Open-ended Maths: a selection of 101qs favourites

The 101qs website was created in 2012 by Dan Meyer, a great Maths teacher and dedicated apostle of open-ended Maths.

‘Open-ended Maths’ is an expression that sounds pretty scary to many Maths teachers. A lot worse than ‘out of the textbook’, which is rather trendy and flattering. Dan Meyer’s first paragraph on his About page does not seek to cajole them back to their comfort zone either:

We don’t care how well you lecture. We don’t care how well you engage us. We aren’t impressed by your fancy slide transitions or your interactive whiteboard. We care how well you perplex us.

This sets the tone perfectly: open-ended Maths is about stimulating students by presenting them with a perplexing picture or video — perplexing in the sense that it raises questions. Students have to formulate the questions themselves and subsequently solve them, which often means developing appropriate resources on the way.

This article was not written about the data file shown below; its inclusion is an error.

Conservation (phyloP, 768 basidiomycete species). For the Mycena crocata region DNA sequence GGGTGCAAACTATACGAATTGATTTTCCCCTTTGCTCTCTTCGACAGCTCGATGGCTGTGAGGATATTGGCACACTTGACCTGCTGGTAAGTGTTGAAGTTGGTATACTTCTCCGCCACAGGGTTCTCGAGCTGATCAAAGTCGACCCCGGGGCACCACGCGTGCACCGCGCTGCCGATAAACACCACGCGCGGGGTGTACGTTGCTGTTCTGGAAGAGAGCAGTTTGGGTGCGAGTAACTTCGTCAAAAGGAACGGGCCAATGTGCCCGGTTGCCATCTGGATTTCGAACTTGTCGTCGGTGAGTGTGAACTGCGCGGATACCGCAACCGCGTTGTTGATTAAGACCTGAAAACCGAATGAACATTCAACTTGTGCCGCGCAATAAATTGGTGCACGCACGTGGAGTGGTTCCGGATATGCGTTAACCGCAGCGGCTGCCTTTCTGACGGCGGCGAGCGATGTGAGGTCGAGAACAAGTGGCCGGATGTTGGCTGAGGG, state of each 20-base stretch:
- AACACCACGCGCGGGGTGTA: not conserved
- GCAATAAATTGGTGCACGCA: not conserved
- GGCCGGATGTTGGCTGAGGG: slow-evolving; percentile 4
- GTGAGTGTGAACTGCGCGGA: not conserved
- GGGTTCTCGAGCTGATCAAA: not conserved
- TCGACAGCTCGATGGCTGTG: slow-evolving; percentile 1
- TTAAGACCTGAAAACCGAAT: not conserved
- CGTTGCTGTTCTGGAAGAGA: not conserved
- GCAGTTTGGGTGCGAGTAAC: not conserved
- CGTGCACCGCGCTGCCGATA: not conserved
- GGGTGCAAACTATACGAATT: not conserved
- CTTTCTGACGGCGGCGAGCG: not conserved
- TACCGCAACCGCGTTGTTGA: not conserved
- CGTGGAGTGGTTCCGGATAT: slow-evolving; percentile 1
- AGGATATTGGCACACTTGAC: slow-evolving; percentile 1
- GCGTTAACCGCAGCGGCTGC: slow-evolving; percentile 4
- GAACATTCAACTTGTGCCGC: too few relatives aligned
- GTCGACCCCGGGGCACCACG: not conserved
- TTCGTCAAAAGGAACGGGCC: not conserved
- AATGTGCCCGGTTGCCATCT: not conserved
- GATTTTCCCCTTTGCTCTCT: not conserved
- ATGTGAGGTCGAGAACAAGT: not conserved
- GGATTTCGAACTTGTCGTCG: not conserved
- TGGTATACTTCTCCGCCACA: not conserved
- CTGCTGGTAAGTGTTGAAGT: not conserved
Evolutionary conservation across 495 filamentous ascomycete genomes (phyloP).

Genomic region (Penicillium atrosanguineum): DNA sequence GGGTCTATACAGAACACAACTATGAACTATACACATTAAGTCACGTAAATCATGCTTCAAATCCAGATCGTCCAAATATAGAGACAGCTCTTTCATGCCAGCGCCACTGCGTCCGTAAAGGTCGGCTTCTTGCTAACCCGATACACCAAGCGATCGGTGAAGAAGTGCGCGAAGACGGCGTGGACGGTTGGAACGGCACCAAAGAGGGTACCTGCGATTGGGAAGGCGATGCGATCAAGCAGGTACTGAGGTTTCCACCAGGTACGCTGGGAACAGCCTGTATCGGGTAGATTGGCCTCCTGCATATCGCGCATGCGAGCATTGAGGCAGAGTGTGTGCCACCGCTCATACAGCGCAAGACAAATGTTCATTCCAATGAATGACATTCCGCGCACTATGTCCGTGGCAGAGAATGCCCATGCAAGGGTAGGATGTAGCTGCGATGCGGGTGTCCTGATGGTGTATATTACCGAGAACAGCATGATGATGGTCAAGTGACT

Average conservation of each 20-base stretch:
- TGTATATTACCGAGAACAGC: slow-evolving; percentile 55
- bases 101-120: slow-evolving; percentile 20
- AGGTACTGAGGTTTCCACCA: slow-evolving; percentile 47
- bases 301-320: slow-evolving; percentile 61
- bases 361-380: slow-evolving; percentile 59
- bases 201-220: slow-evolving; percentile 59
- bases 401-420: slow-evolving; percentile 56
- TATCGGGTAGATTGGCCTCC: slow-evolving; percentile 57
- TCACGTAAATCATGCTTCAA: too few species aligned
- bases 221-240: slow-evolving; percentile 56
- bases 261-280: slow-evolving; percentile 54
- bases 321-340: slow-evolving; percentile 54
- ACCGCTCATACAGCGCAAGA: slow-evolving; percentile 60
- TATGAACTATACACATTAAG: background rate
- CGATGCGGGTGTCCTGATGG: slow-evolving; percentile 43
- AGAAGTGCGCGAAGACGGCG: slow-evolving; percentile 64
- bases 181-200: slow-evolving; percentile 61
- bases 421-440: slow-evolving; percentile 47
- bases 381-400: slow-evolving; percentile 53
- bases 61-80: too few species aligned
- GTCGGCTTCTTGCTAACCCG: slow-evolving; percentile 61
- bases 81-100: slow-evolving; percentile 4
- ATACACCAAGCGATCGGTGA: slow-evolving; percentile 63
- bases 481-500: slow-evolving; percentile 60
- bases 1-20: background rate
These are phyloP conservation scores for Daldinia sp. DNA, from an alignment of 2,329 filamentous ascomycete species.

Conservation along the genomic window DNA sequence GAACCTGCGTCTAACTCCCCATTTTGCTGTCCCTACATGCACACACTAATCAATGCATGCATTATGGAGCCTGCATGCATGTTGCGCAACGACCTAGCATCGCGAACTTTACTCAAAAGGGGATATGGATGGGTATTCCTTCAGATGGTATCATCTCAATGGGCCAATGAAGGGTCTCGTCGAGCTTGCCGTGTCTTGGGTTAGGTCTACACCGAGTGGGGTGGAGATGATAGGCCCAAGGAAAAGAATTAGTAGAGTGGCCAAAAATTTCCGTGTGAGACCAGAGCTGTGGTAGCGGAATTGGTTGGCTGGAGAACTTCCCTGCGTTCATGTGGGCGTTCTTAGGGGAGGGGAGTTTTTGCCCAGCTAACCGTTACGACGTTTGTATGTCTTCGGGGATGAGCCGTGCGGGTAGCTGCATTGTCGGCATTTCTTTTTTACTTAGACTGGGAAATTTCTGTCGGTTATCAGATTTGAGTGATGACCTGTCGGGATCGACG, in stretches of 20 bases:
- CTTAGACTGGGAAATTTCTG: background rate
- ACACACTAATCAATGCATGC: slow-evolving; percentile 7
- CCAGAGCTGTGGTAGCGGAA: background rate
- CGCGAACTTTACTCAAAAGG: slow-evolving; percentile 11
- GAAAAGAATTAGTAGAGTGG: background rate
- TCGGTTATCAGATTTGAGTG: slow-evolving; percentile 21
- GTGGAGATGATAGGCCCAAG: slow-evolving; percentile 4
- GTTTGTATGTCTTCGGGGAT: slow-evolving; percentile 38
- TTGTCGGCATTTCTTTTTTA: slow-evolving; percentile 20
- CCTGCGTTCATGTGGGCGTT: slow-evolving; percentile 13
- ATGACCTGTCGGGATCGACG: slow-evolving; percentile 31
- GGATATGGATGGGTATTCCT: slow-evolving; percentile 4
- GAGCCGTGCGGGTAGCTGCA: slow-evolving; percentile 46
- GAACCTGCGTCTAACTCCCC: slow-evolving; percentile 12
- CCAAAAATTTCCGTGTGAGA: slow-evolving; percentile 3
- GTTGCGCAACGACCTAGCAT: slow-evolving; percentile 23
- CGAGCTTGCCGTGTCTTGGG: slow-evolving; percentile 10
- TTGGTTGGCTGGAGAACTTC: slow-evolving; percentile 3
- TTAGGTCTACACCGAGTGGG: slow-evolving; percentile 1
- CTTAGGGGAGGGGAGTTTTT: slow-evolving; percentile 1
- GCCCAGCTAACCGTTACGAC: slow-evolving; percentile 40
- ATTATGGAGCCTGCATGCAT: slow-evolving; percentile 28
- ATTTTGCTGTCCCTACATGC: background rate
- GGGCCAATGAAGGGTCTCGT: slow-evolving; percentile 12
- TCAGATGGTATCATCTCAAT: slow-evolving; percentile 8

If you are a regular reader of my posts, you know by now that this blog is not about being ‘for’ or ‘against’, but understanding precisely WHY and HOW an idea is potentially useful for teaching Maths. In this instance, it so happens that open-ended Maths is not only cool, it is also an essential teaching tool — for reasons I shall explain in a later post — on the condition that it is not used systematically (for reasons I shall also explain).

Read More »

Stephen Hawking, the ultimate teacher

This post is an ‘extension’ of the previous post concerning the Magic of Q&A beyond expectations.

Back in May 2015, thousands of people gathered at Sydney Opera House for a talk by Stephen Hawking. Appearing in 3D hologram form, beamed in from Cambridge University, the physicist was asked the following question by an audience member: ‘What do you think is the cosmological effect of Zayn leaving One Direction, and consequently breaking the heart of millions of teenage girls across the world ?’Read More »

The magic of Q&A beyond expectations

It is always very stimulating when questions and answers in a Maths lesson suddenly go beyond all expectations.

This might sound like this is something that only happens exceptionally. Not so. In a class where a climate of questions and answers has been set in mutual trust, exceeding expectations happens almost every day.

In this post, I would like to show two such examples, one where my expectations as a teacher were exceeded, and another where a student improved his own conceptual understanding starting from a misconception – which was of great benefit to the whole class.Read More »